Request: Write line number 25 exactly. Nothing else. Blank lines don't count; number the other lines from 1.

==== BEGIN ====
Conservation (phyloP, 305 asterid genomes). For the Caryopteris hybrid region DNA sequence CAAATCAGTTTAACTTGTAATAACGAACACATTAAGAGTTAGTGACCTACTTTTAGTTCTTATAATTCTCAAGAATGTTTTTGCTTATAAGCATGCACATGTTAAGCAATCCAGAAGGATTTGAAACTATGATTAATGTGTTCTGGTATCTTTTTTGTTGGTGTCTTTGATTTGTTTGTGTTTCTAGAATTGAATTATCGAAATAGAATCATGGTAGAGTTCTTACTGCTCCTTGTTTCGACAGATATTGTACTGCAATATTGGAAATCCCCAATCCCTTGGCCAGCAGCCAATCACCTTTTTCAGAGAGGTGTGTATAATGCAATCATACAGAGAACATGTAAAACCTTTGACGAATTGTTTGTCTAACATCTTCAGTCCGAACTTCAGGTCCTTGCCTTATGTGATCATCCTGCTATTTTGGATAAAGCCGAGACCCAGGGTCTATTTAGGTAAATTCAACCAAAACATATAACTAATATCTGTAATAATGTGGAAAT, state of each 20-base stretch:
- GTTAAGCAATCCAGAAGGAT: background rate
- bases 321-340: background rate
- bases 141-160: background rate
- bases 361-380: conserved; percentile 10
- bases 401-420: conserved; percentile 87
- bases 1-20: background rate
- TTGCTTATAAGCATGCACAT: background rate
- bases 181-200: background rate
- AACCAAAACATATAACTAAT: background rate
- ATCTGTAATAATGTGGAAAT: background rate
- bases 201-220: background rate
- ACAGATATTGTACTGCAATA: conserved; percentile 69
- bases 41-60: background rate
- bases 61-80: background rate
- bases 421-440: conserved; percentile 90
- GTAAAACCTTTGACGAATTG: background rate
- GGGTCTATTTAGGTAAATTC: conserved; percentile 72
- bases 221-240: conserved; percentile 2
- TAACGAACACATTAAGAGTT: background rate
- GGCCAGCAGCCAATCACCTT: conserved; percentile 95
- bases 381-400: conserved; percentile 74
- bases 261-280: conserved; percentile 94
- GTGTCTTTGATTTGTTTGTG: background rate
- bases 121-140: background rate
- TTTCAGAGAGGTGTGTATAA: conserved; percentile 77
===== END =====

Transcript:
- bases 121-140: background rate